In small communities like ours, a loss like Destiny’s is magnified, is felt, is known, by all. I also teach Grade 7 and 8 Language Arts and one of my students knew Destiny’s mother. My Sevens and Eights didn’t need a hint to take action. In spite of the holiday crunch, and many other fundraisers, they started bringing in pocket change, and small donations from home- $138.41 added up without posters, promotions, or bake sales. My Grade 10 CALM class scrapbooked a card for Destiny during one of their option periods. The cashier happily gave me an extra discount when I purchased the easel, paints, brushes, paper and all the other supplies that we hope will encourage Destiny during hard times ahead.

This brings me back the Twelves and what we have learned about the human condition. Last week’s vocabulary word was introspection which means “to look inward”. As we assembled the easel for Destiny today we looked inward and felt loss. We shared grief with a child that we have never met over a woman that we will never know. An invisible connection. A condition. Something uniquely human.

We cannot write evil out of this world nor can we predict or stop the hands of those who want to do harm. However, my students and I will not cower either. We have accepted the double duty of being authors and protagonists in the same story. Destiny’s story is ours and our story is yours. Our ability to write “good” into the story makes each of us deeply important and truly responsible. This is the human condition.

Verbs, Adjectives, Nouns & Awesome!

I compiled this word bank using key words and phrases taken from mission statements, teaching philosophies, job descriptions, school websites, and other education publications. It’s a great resource for teachers and other educators that want to create powerfully targeted resumes. Including verbs and adjectives for teaching and nouns for:

  • Lesson Planning & Assessment
  • Instruction & Classroom Management
  • Student Demographics
  • Professional Development
  • Colleagues & Parents
  • Technology

Not sure how to format your resume? Here’s a template I created specifically for teachers:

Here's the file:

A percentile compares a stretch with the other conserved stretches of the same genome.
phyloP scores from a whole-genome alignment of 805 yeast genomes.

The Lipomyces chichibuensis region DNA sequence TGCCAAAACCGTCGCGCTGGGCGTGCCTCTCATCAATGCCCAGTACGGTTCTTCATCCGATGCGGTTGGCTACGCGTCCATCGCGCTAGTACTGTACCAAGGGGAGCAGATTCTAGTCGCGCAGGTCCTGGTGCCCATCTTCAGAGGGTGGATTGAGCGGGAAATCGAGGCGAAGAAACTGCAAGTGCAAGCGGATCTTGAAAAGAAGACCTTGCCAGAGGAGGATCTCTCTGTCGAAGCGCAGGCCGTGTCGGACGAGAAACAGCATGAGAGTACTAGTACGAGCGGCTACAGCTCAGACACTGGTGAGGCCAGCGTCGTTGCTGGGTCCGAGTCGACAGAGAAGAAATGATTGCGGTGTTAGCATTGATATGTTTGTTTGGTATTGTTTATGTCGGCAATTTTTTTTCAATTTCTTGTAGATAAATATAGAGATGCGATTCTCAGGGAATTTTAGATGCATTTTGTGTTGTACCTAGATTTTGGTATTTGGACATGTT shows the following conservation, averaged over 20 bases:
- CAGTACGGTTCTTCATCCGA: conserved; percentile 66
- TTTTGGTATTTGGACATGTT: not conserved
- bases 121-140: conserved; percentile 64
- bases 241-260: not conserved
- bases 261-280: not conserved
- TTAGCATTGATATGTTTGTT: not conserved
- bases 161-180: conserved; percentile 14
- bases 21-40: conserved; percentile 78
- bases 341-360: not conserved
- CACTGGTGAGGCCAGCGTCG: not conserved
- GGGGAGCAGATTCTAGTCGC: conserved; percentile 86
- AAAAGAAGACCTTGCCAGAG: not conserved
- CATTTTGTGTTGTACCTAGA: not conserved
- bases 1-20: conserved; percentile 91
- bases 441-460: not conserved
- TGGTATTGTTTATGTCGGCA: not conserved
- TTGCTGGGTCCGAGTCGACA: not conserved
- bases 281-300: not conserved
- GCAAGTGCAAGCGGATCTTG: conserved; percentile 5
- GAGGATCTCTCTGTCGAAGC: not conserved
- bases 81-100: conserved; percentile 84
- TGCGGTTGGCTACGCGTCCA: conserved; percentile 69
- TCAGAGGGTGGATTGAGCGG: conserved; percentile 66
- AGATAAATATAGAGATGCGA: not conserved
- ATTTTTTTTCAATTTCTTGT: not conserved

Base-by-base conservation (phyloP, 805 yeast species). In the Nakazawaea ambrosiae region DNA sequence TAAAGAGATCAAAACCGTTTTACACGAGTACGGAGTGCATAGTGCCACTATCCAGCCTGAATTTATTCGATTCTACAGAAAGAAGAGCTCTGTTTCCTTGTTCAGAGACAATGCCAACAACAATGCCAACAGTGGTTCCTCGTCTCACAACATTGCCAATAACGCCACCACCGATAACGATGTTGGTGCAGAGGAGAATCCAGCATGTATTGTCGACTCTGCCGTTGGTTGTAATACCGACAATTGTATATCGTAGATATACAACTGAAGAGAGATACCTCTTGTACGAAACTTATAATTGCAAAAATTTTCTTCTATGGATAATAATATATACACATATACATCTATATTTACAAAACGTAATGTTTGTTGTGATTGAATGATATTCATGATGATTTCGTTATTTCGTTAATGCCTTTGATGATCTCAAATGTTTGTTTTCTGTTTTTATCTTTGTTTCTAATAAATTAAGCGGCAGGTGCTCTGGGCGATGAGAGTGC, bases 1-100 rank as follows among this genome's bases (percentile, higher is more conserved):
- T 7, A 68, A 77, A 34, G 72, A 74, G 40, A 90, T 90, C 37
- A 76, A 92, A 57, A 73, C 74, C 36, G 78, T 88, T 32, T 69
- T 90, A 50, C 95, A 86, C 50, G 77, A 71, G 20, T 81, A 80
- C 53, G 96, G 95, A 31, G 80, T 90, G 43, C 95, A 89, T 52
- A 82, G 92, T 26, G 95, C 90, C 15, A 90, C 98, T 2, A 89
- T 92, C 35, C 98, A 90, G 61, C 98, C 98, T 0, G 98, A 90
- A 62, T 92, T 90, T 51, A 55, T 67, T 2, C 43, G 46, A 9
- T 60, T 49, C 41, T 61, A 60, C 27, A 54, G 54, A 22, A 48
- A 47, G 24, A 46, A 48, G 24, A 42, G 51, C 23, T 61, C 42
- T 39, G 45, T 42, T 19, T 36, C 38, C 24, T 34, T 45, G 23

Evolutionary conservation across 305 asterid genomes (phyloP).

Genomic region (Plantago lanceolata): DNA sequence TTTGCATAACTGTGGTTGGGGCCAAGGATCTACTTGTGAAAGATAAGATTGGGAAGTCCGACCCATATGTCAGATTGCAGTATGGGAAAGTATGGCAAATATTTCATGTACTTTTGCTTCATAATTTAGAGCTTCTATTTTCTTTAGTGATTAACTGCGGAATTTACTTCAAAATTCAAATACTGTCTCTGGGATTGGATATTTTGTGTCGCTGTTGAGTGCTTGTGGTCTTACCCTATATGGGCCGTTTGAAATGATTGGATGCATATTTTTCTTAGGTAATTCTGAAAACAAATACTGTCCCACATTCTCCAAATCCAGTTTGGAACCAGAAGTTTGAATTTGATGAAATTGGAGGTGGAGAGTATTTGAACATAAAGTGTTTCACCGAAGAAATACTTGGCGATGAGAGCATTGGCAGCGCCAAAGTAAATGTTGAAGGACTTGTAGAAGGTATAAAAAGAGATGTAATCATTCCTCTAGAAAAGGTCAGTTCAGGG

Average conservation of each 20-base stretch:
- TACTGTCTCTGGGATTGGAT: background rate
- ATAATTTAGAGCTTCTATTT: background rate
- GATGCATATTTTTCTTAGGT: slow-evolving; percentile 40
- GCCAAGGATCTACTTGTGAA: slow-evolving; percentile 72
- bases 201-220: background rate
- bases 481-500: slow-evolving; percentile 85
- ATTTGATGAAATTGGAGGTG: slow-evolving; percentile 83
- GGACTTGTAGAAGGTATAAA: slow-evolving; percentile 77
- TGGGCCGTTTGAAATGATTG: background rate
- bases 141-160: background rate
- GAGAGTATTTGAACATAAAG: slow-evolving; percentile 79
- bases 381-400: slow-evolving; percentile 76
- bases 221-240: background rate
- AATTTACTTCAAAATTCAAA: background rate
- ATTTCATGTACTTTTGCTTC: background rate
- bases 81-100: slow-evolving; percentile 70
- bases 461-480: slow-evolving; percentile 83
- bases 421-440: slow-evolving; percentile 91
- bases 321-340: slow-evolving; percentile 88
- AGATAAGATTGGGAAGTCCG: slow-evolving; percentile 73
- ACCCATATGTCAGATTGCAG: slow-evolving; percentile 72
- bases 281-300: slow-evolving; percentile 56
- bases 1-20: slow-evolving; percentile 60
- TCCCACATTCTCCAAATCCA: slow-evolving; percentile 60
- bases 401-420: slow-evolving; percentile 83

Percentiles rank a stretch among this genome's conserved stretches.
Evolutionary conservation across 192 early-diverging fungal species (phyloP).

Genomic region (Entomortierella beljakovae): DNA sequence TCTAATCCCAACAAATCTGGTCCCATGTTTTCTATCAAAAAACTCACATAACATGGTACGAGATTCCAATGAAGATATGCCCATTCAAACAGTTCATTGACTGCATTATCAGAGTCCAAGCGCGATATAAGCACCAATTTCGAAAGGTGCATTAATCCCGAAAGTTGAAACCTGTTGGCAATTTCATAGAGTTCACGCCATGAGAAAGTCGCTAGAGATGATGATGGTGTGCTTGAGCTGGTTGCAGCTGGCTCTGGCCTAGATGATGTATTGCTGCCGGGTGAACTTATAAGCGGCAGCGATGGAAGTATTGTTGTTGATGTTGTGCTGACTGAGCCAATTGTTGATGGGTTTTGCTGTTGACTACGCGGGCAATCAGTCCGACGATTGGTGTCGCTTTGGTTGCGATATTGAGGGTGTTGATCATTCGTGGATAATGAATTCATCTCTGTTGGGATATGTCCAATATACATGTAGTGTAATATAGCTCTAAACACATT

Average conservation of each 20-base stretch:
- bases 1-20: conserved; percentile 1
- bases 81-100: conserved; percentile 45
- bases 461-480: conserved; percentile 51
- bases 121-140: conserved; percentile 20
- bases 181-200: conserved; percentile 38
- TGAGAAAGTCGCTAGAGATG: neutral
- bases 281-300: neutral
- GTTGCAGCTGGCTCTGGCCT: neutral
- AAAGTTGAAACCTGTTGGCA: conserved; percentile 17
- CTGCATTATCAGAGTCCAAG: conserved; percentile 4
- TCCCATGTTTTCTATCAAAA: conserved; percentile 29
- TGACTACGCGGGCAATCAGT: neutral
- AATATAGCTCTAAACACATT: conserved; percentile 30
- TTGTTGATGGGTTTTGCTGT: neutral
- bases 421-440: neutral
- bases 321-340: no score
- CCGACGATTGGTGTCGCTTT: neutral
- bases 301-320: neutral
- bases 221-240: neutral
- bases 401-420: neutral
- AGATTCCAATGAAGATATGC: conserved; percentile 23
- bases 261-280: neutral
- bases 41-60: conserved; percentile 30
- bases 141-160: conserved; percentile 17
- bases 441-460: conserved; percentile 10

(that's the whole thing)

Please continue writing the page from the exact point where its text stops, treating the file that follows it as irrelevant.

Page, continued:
RESUME TEMPLATE FOR TEACHERS

Any feedback on these resources is very welcome!

RESUME TEMPLATE- A CV FOR NEW TEACHERS
I have been working in employment development for the past year and a half. I created this resume template using industry research including reviews from 3 Superintendants, numerous experienced teachers, and my colleagues at Bredin Institute. The result is a Curiculum Vitae that addresses the most common concerns of new teachers:
Clean visual formatting with distinct sections
A Highlights of Qualifications section 
Formatting for Education, Employment, Practicum, Volunteer, and Professional Development Sections
Sections for unique content including a Blog Address, Published Works, and Personal Interests
Good Luck with your job search and remember that one resume will never appeal to the specific tastes of every employer. I create my templates based on what works best most of the time and the rest is out of our control!

RESUME TEMPLATE- A CV FOR NEW TEACHERS

I have been working in employment development for the past year and a half. I created this resume template using industry research including reviews from 3 Superintendants, numerous experienced teachers, and my colleagues at Bredin Institute. The result is a Curiculum Vitae that addresses the most common concerns of new teachers:

  • Clean visual formatting with distinct sections
  • A Highlights of Qualifications section
  • Formatting for Education, Employment, Practicum, Volunteer, and Professional Development Sections
  • Sections for unique content including a Blog Address, Published Works, and Personal Interests

Good Luck with your job search and remember that one resume will never appeal to the specific tastes of every employer. I create my templates based on what works best most of the time and the rest is out of our control!